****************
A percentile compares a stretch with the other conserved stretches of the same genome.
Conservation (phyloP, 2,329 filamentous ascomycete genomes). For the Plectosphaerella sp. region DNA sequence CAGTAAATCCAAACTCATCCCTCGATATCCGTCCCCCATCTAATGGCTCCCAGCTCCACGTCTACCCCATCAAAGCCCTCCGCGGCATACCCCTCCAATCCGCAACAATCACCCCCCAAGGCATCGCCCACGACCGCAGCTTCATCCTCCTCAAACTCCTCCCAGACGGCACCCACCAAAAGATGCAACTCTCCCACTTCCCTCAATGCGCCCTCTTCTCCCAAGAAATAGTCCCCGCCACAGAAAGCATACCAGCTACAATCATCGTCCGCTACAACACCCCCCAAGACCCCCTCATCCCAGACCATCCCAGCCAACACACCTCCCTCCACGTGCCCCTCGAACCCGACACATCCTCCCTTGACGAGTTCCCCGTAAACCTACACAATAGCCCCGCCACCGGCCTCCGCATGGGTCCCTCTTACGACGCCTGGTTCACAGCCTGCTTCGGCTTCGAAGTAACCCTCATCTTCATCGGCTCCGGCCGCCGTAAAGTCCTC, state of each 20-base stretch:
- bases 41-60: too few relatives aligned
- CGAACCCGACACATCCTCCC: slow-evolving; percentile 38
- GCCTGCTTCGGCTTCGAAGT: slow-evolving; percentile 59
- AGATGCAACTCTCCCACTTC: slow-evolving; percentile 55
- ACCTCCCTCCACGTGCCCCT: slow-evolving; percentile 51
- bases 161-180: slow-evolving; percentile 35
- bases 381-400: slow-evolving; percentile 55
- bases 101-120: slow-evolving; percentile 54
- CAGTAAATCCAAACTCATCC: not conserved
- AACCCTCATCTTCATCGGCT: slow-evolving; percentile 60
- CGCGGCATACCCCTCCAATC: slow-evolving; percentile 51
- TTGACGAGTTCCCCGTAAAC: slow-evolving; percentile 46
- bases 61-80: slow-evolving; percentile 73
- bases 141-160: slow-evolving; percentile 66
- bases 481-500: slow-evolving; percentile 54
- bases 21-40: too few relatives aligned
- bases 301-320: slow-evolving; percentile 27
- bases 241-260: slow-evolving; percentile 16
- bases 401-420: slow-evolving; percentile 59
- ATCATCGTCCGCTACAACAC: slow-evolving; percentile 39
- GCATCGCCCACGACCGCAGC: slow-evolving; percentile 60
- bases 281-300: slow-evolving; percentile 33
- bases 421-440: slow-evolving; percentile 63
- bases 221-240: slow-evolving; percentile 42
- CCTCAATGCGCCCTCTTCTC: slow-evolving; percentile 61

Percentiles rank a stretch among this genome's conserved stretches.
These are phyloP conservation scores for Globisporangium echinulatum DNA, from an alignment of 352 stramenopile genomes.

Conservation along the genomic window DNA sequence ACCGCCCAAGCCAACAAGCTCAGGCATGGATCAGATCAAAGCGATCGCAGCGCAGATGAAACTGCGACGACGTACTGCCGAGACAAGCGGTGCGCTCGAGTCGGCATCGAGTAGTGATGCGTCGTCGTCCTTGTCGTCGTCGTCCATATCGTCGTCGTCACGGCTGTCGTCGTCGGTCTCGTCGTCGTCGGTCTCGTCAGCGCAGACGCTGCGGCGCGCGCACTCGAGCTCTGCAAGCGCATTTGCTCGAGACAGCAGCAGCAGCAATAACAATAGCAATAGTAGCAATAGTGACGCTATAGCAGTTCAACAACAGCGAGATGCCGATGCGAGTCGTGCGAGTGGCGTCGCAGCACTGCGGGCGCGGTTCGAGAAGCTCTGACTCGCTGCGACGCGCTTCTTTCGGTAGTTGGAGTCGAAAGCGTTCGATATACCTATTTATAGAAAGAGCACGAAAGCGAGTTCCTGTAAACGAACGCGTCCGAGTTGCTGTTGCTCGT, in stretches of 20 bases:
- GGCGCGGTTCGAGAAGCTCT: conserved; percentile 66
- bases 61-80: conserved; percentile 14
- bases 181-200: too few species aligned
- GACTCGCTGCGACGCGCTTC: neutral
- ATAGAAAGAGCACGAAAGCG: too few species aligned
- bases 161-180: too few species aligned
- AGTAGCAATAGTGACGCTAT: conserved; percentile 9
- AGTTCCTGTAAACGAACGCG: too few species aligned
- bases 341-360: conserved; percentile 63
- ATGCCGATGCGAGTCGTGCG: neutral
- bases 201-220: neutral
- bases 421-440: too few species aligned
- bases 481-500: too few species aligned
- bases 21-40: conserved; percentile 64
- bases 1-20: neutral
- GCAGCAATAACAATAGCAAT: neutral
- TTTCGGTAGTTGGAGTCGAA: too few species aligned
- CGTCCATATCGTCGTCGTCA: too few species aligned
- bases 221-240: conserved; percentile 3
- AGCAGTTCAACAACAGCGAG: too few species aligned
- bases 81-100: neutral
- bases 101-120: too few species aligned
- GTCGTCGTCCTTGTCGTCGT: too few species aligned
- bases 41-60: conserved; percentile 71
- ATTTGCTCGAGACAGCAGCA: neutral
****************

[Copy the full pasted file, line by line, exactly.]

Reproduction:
A percentile compares a stretch with the other conserved stretches of the same genome.
Conservation (phyloP, 2,329 filamentous ascomycete genomes). For the Plectosphaerella sp. region DNA sequence CAGTAAATCCAAACTCATCCCTCGATATCCGTCCCCCATCTAATGGCTCCCAGCTCCACGTCTACCCCATCAAAGCCCTCCGCGGCATACCCCTCCAATCCGCAACAATCACCCCCCAAGGCATCGCCCACGACCGCAGCTTCATCCTCCTCAAACTCCTCCCAGACGGCACCCACCAAAAGATGCAACTCTCCCACTTCCCTCAATGCGCCCTCTTCTCCCAAGAAATAGTCCCCGCCACAGAAAGCATACCAGCTACAATCATCGTCCGCTACAACACCCCCCAAGACCCCCTCATCCCAGACCATCCCAGCCAACACACCTCCCTCCACGTGCCCCTCGAACCCGACACATCCTCCCTTGACGAGTTCCCCGTAAACCTACACAATAGCCCCGCCACCGGCCTCCGCATGGGTCCCTCTTACGACGCCTGGTTCACAGCCTGCTTCGGCTTCGAAGTAACCCTCATCTTCATCGGCTCCGGCCGCCGTAAAGTCCTC, state of each 20-base stretch:
- bases 41-60: too few relatives aligned
- CGAACCCGACACATCCTCCC: slow-evolving; percentile 38
- GCCTGCTTCGGCTTCGAAGT: slow-evolving; percentile 59
- AGATGCAACTCTCCCACTTC: slow-evolving; percentile 55
- ACCTCCCTCCACGTGCCCCT: slow-evolving; percentile 51
- bases 161-180: slow-evolving; percentile 35
- bases 381-400: slow-evolving; percentile 55
- bases 101-120: slow-evolving; percentile 54
- CAGTAAATCCAAACTCATCC: not conserved
- AACCCTCATCTTCATCGGCT: slow-evolving; percentile 60
- CGCGGCATACCCCTCCAATC: slow-evolving; percentile 51
- TTGACGAGTTCCCCGTAAAC: slow-evolving; percentile 46
- bases 61-80: slow-evolving; percentile 73
- bases 141-160: slow-evolving; percentile 66
- bases 481-500: slow-evolving; percentile 54
- bases 21-40: too few relatives aligned
- bases 301-320: slow-evolving; percentile 27
- bases 241-260: slow-evolving; percentile 16
- bases 401-420: slow-evolving; percentile 59
- ATCATCGTCCGCTACAACAC: slow-evolving; percentile 39
- GCATCGCCCACGACCGCAGC: slow-evolving; percentile 60
- bases 281-300: slow-evolving; percentile 33
- bases 421-440: slow-evolving; percentile 63
- bases 221-240: slow-evolving; percentile 42
- CCTCAATGCGCCCTCTTCTC: slow-evolving; percentile 61

Percentiles rank a stretch among this genome's conserved stretches.
These are phyloP conservation scores for Globisporangium echinulatum DNA, from an alignment of 352 stramenopile genomes.

Conservation along the genomic window DNA sequence ACCGCCCAAGCCAACAAGCTCAGGCATGGATCAGATCAAAGCGATCGCAGCGCAGATGAAACTGCGACGACGTACTGCCGAGACAAGCGGTGCGCTCGAGTCGGCATCGAGTAGTGATGCGTCGTCGTCCTTGTCGTCGTCGTCCATATCGTCGTCGTCACGGCTGTCGTCGTCGGTCTCGTCGTCGTCGGTCTCGTCAGCGCAGACGCTGCGGCGCGCGCACTCGAGCTCTGCAAGCGCATTTGCTCGAGACAGCAGCAGCAGCAATAACAATAGCAATAGTAGCAATAGTGACGCTATAGCAGTTCAACAACAGCGAGATGCCGATGCGAGTCGTGCGAGTGGCGTCGCAGCACTGCGGGCGCGGTTCGAGAAGCTCTGACTCGCTGCGACGCGCTTCTTTCGGTAGTTGGAGTCGAAAGCGTTCGATATACCTATTTATAGAAAGAGCACGAAAGCGAGTTCCTGTAAACGAACGCGTCCGAGTTGCTGTTGCTCGT, in stretches of 20 bases:
- GGCGCGGTTCGAGAAGCTCT: conserved; percentile 66
- bases 61-80: conserved; percentile 14
- bases 181-200: too few species aligned
- GACTCGCTGCGACGCGCTTC: neutral
- ATAGAAAGAGCACGAAAGCG: too few species aligned
- bases 161-180: too few species aligned
- AGTAGCAATAGTGACGCTAT: conserved; percentile 9
- AGTTCCTGTAAACGAACGCG: too few species aligned
- bases 341-360: conserved; percentile 63
- ATGCCGATGCGAGTCGTGCG: neutral
- bases 201-220: neutral
- bases 421-440: too few species aligned
- bases 481-500: too few species aligned
- bases 21-40: conserved; percentile 64
- bases 1-20: neutral
- GCAGCAATAACAATAGCAAT: neutral
- TTTCGGTAGTTGGAGTCGAA: too few species aligned
- CGTCCATATCGTCGTCGTCA: too few species aligned
- bases 221-240: conserved; percentile 3
- AGCAGTTCAACAACAGCGAG: too few species aligned
- bases 81-100: neutral
- bases 101-120: too few species aligned
- GTCGTCGTCCTTGTCGTCGT: too few species aligned
- bases 41-60: conserved; percentile 71
- ATTTGCTCGAGACAGCAGCA: neutral